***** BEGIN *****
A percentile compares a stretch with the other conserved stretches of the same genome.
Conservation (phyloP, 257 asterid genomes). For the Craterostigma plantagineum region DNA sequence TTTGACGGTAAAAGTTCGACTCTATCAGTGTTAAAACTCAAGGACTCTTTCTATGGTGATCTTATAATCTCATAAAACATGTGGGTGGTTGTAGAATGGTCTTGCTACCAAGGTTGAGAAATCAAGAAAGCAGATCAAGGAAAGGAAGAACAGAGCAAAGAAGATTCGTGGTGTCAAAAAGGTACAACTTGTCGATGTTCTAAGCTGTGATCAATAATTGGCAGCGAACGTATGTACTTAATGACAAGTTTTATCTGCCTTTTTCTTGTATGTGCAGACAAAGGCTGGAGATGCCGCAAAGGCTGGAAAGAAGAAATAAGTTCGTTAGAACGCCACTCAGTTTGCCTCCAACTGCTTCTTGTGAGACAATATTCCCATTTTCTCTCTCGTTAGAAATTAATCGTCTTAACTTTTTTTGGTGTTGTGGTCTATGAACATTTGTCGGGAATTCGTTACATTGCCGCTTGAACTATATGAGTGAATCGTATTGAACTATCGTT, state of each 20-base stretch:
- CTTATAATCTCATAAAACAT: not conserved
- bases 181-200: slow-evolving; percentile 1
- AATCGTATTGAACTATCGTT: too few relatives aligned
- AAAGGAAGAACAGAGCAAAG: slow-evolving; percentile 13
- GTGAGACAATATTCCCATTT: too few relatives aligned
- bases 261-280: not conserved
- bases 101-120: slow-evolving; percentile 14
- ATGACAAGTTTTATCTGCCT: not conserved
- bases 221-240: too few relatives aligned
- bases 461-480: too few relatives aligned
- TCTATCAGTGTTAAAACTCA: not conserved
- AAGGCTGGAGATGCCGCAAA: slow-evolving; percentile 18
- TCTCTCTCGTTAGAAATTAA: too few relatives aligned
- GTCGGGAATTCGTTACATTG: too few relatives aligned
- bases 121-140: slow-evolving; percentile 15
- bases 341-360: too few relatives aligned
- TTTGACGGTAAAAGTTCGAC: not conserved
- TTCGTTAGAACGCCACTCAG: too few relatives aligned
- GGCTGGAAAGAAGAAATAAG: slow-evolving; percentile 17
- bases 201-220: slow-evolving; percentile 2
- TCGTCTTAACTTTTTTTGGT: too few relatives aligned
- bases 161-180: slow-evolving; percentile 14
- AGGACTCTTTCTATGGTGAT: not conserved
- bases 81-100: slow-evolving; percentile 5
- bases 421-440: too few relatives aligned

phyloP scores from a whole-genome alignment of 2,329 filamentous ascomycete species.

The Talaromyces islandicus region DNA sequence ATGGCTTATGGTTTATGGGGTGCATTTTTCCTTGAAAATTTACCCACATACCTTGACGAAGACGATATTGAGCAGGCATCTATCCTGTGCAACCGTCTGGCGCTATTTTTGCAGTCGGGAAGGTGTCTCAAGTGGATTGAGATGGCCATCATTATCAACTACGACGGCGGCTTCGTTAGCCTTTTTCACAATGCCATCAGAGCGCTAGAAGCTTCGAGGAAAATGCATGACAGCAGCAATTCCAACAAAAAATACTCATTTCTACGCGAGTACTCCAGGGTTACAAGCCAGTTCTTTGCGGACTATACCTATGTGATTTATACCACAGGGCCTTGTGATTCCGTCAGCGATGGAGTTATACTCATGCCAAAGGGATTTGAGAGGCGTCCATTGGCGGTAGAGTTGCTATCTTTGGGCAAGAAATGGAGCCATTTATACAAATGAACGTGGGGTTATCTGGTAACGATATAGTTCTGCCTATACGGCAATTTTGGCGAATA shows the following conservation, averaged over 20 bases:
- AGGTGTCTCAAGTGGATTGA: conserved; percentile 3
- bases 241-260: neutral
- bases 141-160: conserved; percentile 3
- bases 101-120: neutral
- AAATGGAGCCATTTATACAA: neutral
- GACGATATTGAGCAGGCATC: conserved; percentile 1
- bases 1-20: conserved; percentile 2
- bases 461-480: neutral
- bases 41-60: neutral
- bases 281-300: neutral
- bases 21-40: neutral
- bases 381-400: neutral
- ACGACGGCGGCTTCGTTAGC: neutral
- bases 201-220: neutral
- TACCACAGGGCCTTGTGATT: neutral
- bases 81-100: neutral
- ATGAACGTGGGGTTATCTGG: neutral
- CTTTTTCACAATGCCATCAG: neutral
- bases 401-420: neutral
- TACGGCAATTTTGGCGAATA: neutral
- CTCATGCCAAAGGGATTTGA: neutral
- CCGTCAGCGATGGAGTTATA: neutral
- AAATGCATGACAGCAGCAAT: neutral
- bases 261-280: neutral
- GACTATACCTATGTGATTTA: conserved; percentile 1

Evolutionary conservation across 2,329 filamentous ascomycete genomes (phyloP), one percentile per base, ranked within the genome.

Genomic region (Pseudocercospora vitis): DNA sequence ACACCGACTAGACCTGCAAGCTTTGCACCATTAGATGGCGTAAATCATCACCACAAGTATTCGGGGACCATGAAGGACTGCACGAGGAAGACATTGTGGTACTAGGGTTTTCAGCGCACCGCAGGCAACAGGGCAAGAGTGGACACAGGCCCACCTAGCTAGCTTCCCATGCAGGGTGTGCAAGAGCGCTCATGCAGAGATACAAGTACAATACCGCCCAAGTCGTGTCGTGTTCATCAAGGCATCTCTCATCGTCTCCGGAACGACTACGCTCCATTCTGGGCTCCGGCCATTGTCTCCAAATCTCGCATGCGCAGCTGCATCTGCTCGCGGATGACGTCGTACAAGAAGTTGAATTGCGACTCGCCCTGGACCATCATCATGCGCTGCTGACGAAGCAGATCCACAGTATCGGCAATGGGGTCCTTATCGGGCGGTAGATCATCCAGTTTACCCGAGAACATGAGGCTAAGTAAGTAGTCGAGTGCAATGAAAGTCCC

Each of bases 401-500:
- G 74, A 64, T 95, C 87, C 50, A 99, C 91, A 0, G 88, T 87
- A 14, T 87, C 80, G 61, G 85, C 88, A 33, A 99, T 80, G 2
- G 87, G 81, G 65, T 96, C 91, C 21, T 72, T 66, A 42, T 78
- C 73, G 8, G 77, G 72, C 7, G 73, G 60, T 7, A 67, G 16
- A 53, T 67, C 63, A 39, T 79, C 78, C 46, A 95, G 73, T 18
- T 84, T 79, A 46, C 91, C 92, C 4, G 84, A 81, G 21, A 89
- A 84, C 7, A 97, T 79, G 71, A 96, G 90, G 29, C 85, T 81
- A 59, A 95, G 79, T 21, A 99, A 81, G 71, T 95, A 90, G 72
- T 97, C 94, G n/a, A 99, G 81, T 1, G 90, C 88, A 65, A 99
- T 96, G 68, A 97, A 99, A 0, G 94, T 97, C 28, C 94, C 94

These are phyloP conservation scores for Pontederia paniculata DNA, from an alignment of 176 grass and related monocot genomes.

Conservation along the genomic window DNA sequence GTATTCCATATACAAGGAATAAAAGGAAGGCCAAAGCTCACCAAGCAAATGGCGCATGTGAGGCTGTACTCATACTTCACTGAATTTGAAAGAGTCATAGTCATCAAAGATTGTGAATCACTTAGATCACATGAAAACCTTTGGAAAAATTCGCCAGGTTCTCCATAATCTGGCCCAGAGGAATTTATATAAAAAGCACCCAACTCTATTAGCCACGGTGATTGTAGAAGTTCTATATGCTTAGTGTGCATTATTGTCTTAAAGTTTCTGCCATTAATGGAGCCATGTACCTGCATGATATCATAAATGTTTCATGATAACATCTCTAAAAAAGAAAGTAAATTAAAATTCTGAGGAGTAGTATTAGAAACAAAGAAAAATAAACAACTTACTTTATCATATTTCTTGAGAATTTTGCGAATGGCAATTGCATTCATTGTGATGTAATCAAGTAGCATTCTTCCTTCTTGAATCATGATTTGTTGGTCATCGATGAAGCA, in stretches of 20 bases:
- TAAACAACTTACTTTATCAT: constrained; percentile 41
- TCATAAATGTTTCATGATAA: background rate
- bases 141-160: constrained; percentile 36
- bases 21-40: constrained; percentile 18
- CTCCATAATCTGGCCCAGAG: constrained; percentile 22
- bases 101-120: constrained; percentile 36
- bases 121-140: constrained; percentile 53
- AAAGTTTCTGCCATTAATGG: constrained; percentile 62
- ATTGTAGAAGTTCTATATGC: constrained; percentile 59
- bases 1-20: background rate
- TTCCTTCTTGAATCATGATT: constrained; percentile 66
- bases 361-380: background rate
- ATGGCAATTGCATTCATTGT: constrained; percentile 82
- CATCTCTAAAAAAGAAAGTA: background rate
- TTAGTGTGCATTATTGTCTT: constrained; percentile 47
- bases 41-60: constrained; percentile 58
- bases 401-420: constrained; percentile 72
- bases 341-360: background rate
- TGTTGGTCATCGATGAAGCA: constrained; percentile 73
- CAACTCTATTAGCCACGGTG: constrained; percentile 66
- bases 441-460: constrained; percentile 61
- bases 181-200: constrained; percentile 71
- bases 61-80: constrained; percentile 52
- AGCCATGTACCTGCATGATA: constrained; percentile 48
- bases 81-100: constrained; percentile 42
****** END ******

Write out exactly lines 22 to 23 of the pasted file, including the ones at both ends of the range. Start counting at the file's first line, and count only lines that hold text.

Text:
- bases 201-220: slow-evolving; percentile 2
- TCGTCTTAACTTTTTTTGGT: too few relatives aligned